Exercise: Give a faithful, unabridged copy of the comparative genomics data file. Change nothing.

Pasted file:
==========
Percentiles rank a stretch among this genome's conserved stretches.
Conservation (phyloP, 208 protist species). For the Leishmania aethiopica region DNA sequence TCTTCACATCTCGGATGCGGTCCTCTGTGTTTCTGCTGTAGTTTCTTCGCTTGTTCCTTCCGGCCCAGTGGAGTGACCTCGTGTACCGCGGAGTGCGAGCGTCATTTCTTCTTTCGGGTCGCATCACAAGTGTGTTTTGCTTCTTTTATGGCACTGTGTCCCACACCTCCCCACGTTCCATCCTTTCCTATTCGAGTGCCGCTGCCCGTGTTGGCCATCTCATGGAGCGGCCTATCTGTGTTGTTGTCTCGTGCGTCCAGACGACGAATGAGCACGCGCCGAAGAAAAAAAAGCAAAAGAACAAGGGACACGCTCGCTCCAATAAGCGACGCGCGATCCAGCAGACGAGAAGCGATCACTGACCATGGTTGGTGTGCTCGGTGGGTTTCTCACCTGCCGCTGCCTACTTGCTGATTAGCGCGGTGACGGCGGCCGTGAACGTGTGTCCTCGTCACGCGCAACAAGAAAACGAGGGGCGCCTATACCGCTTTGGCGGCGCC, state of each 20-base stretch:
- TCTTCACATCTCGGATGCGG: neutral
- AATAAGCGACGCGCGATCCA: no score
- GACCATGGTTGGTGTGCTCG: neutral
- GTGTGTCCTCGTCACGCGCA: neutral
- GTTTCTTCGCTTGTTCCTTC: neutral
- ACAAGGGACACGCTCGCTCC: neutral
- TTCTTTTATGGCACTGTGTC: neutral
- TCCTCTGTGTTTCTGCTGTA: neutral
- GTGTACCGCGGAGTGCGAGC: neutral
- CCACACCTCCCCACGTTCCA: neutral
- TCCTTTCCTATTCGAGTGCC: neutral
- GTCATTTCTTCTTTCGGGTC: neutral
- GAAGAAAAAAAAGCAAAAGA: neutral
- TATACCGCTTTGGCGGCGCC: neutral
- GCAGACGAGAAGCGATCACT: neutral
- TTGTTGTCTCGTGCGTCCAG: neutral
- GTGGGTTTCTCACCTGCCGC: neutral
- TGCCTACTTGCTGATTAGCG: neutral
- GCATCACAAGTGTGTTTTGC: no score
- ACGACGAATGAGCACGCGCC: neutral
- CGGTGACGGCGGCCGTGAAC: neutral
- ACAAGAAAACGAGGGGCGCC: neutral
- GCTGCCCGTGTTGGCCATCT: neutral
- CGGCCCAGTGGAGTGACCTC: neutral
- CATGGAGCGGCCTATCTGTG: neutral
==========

Percentiles rank a stretch among this genome's conserved stretches.
Conservation (phyloP, 208 protist species). For the Leishmania aethiopica region DNA sequence TCTTCACATCTCGGATGCGGTCCTCTGTGTTTCTGCTGTAGTTTCTTCGCTTGTTCCTTCCGGCCCAGTGGAGTGACCTCGTGTACCGCGGAGTGCGAGCGTCATTTCTTCTTTCGGGTCGCATCACAAGTGTGTTTTGCTTCTTTTATGGCACTGTGTCCCACACCTCCCCACGTTCCATCCTTTCCTATTCGAGTGCCGCTGCCCGTGTTGGCCATCTCATGGAGCGGCCTATCTGTGTTGTTGTCTCGTGCGTCCAGACGACGAATGAGCACGCGCCGAAGAAAAAAAAGCAAAAGAACAAGGGACACGCTCGCTCCAATAAGCGACGCGCGATCCAGCAGACGAGAAGCGATCACTGACCATGGTTGGTGTGCTCGGTGGGTTTCTCACCTGCCGCTGCCTACTTGCTGATTAGCGCGGTGACGGCGGCCGTGAACGTGTGTCCTCGTCACGCGCAACAAGAAAACGAGGGGCGCCTATACCGCTTTGGCGGCGCC, state of each 20-base stretch:
- TCTTCACATCTCGGATGCGG: neutral
- AATAAGCGACGCGCGATCCA: no score
- GACCATGGTTGGTGTGCTCG: neutral
- GTGTGTCCTCGTCACGCGCA: neutral
- GTTTCTTCGCTTGTTCCTTC: neutral
- ACAAGGGACACGCTCGCTCC: neutral
- TTCTTTTATGGCACTGTGTC: neutral
- TCCTCTGTGTTTCTGCTGTA: neutral
- GTGTACCGCGGAGTGCGAGC: neutral
- CCACACCTCCCCACGTTCCA: neutral
- TCCTTTCCTATTCGAGTGCC: neutral
- GTCATTTCTTCTTTCGGGTC: neutral
- GAAGAAAAAAAAGCAAAAGA: neutral
- TATACCGCTTTGGCGGCGCC: neutral
- GCAGACGAGAAGCGATCACT: neutral
- TTGTTGTCTCGTGCGTCCAG: neutral
- GTGGGTTTCTCACCTGCCGC: neutral
- TGCCTACTTGCTGATTAGCG: neutral
- GCATCACAAGTGTGTTTTGC: no score
- ACGACGAATGAGCACGCGCC: neutral
- CGGTGACGGCGGCCGTGAAC: neutral
- ACAAGAAAACGAGGGGCGCC: neutral
- GCTGCCCGTGTTGGCCATCT: neutral
- CGGCCCAGTGGAGTGACCTC: neutral
- CATGGAGCGGCCTATCTGTG: neutral